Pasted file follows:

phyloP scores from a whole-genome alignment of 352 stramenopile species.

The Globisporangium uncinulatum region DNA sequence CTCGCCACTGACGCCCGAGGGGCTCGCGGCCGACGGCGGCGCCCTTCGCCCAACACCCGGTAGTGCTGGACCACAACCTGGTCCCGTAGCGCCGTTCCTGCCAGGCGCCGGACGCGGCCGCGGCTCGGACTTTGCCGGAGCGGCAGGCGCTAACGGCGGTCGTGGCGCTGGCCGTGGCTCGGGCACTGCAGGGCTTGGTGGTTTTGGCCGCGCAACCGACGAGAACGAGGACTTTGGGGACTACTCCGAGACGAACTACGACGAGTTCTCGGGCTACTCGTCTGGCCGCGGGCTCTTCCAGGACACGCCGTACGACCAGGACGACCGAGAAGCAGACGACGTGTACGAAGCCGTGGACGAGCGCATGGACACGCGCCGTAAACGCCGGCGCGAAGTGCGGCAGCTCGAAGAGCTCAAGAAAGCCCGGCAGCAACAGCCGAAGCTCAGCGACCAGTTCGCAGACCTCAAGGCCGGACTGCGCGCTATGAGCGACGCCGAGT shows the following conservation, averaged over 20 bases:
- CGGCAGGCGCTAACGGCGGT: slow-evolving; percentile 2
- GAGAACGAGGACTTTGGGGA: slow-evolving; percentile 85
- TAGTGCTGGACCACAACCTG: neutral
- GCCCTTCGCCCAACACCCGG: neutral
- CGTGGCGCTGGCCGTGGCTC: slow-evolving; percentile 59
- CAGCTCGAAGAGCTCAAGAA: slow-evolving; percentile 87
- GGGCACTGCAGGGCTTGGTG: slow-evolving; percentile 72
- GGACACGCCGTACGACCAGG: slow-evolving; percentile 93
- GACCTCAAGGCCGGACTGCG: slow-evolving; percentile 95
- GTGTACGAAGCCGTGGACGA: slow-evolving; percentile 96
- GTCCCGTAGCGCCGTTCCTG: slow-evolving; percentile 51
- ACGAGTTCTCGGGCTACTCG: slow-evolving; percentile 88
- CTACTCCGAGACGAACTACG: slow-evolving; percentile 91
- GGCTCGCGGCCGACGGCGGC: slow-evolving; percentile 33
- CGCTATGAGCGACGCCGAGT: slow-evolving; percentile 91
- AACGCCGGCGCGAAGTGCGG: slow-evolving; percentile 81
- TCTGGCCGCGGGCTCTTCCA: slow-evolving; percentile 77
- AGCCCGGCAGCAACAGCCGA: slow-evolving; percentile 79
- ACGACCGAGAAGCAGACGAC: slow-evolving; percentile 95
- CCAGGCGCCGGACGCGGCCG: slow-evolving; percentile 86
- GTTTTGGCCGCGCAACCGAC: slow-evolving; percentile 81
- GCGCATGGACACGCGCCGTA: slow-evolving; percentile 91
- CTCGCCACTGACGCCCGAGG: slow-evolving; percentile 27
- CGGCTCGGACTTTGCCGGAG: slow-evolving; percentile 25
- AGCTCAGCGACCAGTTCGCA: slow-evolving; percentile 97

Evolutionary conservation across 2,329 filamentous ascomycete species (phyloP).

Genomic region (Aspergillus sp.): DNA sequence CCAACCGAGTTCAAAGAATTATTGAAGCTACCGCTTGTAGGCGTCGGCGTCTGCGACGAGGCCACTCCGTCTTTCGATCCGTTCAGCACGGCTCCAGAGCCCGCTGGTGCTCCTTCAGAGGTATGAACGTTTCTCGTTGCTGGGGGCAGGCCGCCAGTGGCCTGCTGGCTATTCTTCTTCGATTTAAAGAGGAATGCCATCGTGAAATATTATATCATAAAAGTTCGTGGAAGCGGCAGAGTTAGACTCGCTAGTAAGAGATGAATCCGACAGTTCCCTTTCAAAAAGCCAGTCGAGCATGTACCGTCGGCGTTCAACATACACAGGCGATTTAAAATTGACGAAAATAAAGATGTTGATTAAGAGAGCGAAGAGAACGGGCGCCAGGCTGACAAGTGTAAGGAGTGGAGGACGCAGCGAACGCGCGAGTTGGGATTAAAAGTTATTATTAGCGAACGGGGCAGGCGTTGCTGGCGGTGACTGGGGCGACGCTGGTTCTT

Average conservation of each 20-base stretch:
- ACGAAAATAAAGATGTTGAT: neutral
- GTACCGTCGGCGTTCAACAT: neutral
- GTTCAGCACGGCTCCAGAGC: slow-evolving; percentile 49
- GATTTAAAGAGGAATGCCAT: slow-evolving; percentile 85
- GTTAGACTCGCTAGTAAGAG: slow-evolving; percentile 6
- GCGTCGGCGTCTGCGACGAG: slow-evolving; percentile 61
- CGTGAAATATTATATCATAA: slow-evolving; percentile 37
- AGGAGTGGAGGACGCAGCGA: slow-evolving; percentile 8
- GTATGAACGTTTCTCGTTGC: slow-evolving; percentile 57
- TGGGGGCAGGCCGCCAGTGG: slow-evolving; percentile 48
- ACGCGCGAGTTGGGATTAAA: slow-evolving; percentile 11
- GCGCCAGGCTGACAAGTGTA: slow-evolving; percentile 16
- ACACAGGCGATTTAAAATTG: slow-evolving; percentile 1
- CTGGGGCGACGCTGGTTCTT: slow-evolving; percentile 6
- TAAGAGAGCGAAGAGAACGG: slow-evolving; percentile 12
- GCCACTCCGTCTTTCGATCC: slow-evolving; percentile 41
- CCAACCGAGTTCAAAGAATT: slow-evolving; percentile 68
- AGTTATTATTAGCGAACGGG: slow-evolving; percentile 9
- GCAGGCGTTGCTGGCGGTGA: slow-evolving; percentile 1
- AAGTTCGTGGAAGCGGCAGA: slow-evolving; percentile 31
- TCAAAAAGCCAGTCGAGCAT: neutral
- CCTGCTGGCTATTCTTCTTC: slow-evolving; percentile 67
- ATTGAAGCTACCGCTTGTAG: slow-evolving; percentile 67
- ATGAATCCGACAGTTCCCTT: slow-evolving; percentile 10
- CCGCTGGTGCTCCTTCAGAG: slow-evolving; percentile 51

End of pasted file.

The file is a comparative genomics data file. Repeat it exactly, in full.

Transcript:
phyloP scores from a whole-genome alignment of 352 stramenopile species.

The Globisporangium uncinulatum region DNA sequence CTCGCCACTGACGCCCGAGGGGCTCGCGGCCGACGGCGGCGCCCTTCGCCCAACACCCGGTAGTGCTGGACCACAACCTGGTCCCGTAGCGCCGTTCCTGCCAGGCGCCGGACGCGGCCGCGGCTCGGACTTTGCCGGAGCGGCAGGCGCTAACGGCGGTCGTGGCGCTGGCCGTGGCTCGGGCACTGCAGGGCTTGGTGGTTTTGGCCGCGCAACCGACGAGAACGAGGACTTTGGGGACTACTCCGAGACGAACTACGACGAGTTCTCGGGCTACTCGTCTGGCCGCGGGCTCTTCCAGGACACGCCGTACGACCAGGACGACCGAGAAGCAGACGACGTGTACGAAGCCGTGGACGAGCGCATGGACACGCGCCGTAAACGCCGGCGCGAAGTGCGGCAGCTCGAAGAGCTCAAGAAAGCCCGGCAGCAACAGCCGAAGCTCAGCGACCAGTTCGCAGACCTCAAGGCCGGACTGCGCGCTATGAGCGACGCCGAGT shows the following conservation, averaged over 20 bases:
- CGGCAGGCGCTAACGGCGGT: slow-evolving; percentile 2
- GAGAACGAGGACTTTGGGGA: slow-evolving; percentile 85
- TAGTGCTGGACCACAACCTG: neutral
- GCCCTTCGCCCAACACCCGG: neutral
- CGTGGCGCTGGCCGTGGCTC: slow-evolving; percentile 59
- CAGCTCGAAGAGCTCAAGAA: slow-evolving; percentile 87
- GGGCACTGCAGGGCTTGGTG: slow-evolving; percentile 72
- GGACACGCCGTACGACCAGG: slow-evolving; percentile 93
- GACCTCAAGGCCGGACTGCG: slow-evolving; percentile 95
- GTGTACGAAGCCGTGGACGA: slow-evolving; percentile 96
- GTCCCGTAGCGCCGTTCCTG: slow-evolving; percentile 51
- ACGAGTTCTCGGGCTACTCG: slow-evolving; percentile 88
- CTACTCCGAGACGAACTACG: slow-evolving; percentile 91
- GGCTCGCGGCCGACGGCGGC: slow-evolving; percentile 33
- CGCTATGAGCGACGCCGAGT: slow-evolving; percentile 91
- AACGCCGGCGCGAAGTGCGG: slow-evolving; percentile 81
- TCTGGCCGCGGGCTCTTCCA: slow-evolving; percentile 77
- AGCCCGGCAGCAACAGCCGA: slow-evolving; percentile 79
- ACGACCGAGAAGCAGACGAC: slow-evolving; percentile 95
- CCAGGCGCCGGACGCGGCCG: slow-evolving; percentile 86
- GTTTTGGCCGCGCAACCGAC: slow-evolving; percentile 81
- GCGCATGGACACGCGCCGTA: slow-evolving; percentile 91
- CTCGCCACTGACGCCCGAGG: slow-evolving; percentile 27
- CGGCTCGGACTTTGCCGGAG: slow-evolving; percentile 25
- AGCTCAGCGACCAGTTCGCA: slow-evolving; percentile 97

Evolutionary conservation across 2,329 filamentous ascomycete species (phyloP).

Genomic region (Aspergillus sp.): DNA sequence CCAACCGAGTTCAAAGAATTATTGAAGCTACCGCTTGTAGGCGTCGGCGTCTGCGACGAGGCCACTCCGTCTTTCGATCCGTTCAGCACGGCTCCAGAGCCCGCTGGTGCTCCTTCAGAGGTATGAACGTTTCTCGTTGCTGGGGGCAGGCCGCCAGTGGCCTGCTGGCTATTCTTCTTCGATTTAAAGAGGAATGCCATCGTGAAATATTATATCATAAAAGTTCGTGGAAGCGGCAGAGTTAGACTCGCTAGTAAGAGATGAATCCGACAGTTCCCTTTCAAAAAGCCAGTCGAGCATGTACCGTCGGCGTTCAACATACACAGGCGATTTAAAATTGACGAAAATAAAGATGTTGATTAAGAGAGCGAAGAGAACGGGCGCCAGGCTGACAAGTGTAAGGAGTGGAGGACGCAGCGAACGCGCGAGTTGGGATTAAAAGTTATTATTAGCGAACGGGGCAGGCGTTGCTGGCGGTGACTGGGGCGACGCTGGTTCTT

Average conservation of each 20-base stretch:
- ACGAAAATAAAGATGTTGAT: neutral
- GTACCGTCGGCGTTCAACAT: neutral
- GTTCAGCACGGCTCCAGAGC: slow-evolving; percentile 49
- GATTTAAAGAGGAATGCCAT: slow-evolving; percentile 85
- GTTAGACTCGCTAGTAAGAG: slow-evolving; percentile 6
- GCGTCGGCGTCTGCGACGAG: slow-evolving; percentile 61
- CGTGAAATATTATATCATAA: slow-evolving; percentile 37
- AGGAGTGGAGGACGCAGCGA: slow-evolving; percentile 8
- GTATGAACGTTTCTCGTTGC: slow-evolving; percentile 57
- TGGGGGCAGGCCGCCAGTGG: slow-evolving; percentile 48
- ACGCGCGAGTTGGGATTAAA: slow-evolving; percentile 11
- GCGCCAGGCTGACAAGTGTA: slow-evolving; percentile 16
- ACACAGGCGATTTAAAATTG: slow-evolving; percentile 1
- CTGGGGCGACGCTGGTTCTT: slow-evolving; percentile 6
- TAAGAGAGCGAAGAGAACGG: slow-evolving; percentile 12
- GCCACTCCGTCTTTCGATCC: slow-evolving; percentile 41
- CCAACCGAGTTCAAAGAATT: slow-evolving; percentile 68
- AGTTATTATTAGCGAACGGG: slow-evolving; percentile 9
- GCAGGCGTTGCTGGCGGTGA: slow-evolving; percentile 1
- AAGTTCGTGGAAGCGGCAGA: slow-evolving; percentile 31
- TCAAAAAGCCAGTCGAGCAT: neutral
- CCTGCTGGCTATTCTTCTTC: slow-evolving; percentile 67
- ATTGAAGCTACCGCTTGTAG: slow-evolving; percentile 67
- ATGAATCCGACAGTTCCCTT: slow-evolving; percentile 10
- CCGCTGGTGCTCCTTCAGAG: slow-evolving; percentile 51